The final mention of the hyrax in scripture is from a source that is nearly as obscure as the animal itself, the wise Agur, whose insights about God and man can be found throughout the entirety of Proverbs 30, including one of my favorite messianic prophecies.  Among his other insightful comments in Proverbs 30 is a reference to the surprising survival skills of the hyrax as part of a context in verses 24-28:  “There are four things which are little on the earth, but they are exceedingly wise:  The ants are a people not strong, yet they prepare their food in the summer; the rock badgers are a feeble folk, yet they make their homes in the crags; the locusts have no king, yet they all advance in ranks; the spider skillfully grasps with its hands, and it is in kings’ palaces.”  Here Agur talks about four small but wise creatures.  Ants are weak but prepare for the change of the seasons, showing that they are wise.  Hyraxes are feeble but can make their home in the crags, showing their skill at surviving in difficult terrain.  Locusts have no autocratic leaders (unlike humanity) but are able to maintain unity, something that human beings struggle with.  Finally, spiders are small but are skilled and able to make their home even in palaces where their webs catch unwary insects for their meals.  Here the lessons are plain that God has created animals who are able to overcome their natural limitations and show themselves to be far stronger and far more powerful than they would be upon first observation.  This is something that we would do well to remember, so that we do not underestimate anything that God has created.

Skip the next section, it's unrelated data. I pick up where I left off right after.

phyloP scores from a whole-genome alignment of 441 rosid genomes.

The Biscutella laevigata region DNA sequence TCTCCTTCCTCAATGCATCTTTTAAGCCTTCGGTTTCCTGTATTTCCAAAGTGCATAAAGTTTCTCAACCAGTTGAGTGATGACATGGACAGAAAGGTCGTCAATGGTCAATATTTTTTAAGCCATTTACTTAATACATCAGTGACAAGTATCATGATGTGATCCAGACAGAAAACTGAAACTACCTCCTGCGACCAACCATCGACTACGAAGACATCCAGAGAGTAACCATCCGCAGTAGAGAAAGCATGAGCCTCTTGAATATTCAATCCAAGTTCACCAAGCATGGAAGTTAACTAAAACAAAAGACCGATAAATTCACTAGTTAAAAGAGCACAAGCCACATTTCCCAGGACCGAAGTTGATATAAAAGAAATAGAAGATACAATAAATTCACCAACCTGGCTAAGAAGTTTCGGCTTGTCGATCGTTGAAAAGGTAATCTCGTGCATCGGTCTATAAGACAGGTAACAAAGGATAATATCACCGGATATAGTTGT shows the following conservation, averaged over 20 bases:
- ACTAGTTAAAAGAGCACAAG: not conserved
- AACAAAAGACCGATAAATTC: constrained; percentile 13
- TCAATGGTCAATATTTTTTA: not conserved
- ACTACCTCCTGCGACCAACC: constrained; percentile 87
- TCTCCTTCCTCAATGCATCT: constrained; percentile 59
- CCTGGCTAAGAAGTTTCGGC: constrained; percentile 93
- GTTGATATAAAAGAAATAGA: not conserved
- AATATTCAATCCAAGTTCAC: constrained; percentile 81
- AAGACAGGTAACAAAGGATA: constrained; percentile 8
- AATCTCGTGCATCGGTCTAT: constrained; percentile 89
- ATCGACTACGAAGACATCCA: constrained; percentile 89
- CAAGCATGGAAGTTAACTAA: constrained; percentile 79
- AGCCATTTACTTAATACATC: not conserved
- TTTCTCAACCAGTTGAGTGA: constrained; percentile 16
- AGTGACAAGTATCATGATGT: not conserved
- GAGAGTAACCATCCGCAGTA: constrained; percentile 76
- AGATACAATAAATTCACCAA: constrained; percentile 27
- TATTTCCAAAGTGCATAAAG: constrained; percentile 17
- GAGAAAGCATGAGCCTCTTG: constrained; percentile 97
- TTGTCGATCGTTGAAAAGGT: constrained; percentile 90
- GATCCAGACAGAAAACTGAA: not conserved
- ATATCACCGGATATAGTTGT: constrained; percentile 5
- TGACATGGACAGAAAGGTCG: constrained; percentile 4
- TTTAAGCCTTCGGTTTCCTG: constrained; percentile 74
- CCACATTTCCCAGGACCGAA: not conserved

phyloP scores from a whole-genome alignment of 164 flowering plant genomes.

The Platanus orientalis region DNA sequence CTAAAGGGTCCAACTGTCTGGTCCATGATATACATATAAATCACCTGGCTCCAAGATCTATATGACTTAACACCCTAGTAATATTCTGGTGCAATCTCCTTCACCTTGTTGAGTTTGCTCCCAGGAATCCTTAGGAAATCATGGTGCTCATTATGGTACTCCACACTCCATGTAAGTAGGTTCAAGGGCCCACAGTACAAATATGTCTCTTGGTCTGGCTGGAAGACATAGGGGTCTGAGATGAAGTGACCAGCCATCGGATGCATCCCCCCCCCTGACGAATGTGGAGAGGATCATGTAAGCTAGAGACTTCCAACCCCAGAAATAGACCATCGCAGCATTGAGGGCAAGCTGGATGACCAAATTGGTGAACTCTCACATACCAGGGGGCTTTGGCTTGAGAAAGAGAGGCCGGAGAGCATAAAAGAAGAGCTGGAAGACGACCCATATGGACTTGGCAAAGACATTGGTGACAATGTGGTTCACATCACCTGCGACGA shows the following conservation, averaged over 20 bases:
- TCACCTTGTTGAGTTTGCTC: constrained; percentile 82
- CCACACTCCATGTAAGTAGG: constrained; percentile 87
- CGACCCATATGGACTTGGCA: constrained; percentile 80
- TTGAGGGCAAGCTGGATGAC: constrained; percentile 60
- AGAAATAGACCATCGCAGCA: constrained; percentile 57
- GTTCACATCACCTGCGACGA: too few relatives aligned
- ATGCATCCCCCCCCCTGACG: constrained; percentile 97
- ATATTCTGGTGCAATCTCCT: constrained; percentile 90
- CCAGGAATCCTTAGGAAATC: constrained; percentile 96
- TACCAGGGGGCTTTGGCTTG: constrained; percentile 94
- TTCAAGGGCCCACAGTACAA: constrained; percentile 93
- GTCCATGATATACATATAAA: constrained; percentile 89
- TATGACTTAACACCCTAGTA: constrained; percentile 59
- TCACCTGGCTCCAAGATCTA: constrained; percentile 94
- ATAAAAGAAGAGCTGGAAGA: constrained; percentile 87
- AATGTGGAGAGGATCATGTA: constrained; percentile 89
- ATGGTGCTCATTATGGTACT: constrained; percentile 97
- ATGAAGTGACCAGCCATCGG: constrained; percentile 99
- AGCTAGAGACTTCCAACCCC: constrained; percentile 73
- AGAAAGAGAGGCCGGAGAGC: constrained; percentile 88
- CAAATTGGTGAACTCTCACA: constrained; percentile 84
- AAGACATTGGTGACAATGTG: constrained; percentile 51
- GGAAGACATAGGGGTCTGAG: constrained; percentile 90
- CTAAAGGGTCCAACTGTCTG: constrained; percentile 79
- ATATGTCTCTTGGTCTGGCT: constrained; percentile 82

Let us now review the lessons from the hyrax as they appear in scripture.  Learning these lessons and keeping them in mind will help us to remain smarter than the Bible scholars who disregard the wisdom that the Bible provides us from creation.  The first lesson that the Bible provides us is the reminder that not everything that God has created was created for our own consumption, and the worth of the hyrax does not consist in its being fit for food.  After this, the next lesson that the Bible provides us is a reminder that God is concerned about providing a place for the hyrax to live in the desolate and obscure areas of the world, the cliffs of the Middle East and North Africa.  It is fitting that an obscure creature should have an obscure home, and we ought to be comforted by the way that God provides for even the most unusual creatures, so perhaps he may be believed to provide for the well-being of even the most odd and obscure and unusual among His people as well.  Finally, Agur, an obscure but wise fellow himself, reminds us that the hyrax may look weak and feeble from the outside, but it possesses the tenacity and strength to make its home in the harsh environment of rocks and cliffs.  We should not underestimate those around us, because other people and creatures often possess strengths that we are scarcely aware of and will not understand unless we approach them with an attitude of respect and curiosity.  We would all do well to heed the lessons that God provides us through the humble hyrax.

About nathanalbright

I'm a person with diverse interests who loves to read. If you want to know something about me, just ask.
This entry was posted in Bible, Biblical History, Christianity, Church of God, History, Musings, Sermonettes and tagged . Bookmark the permalink.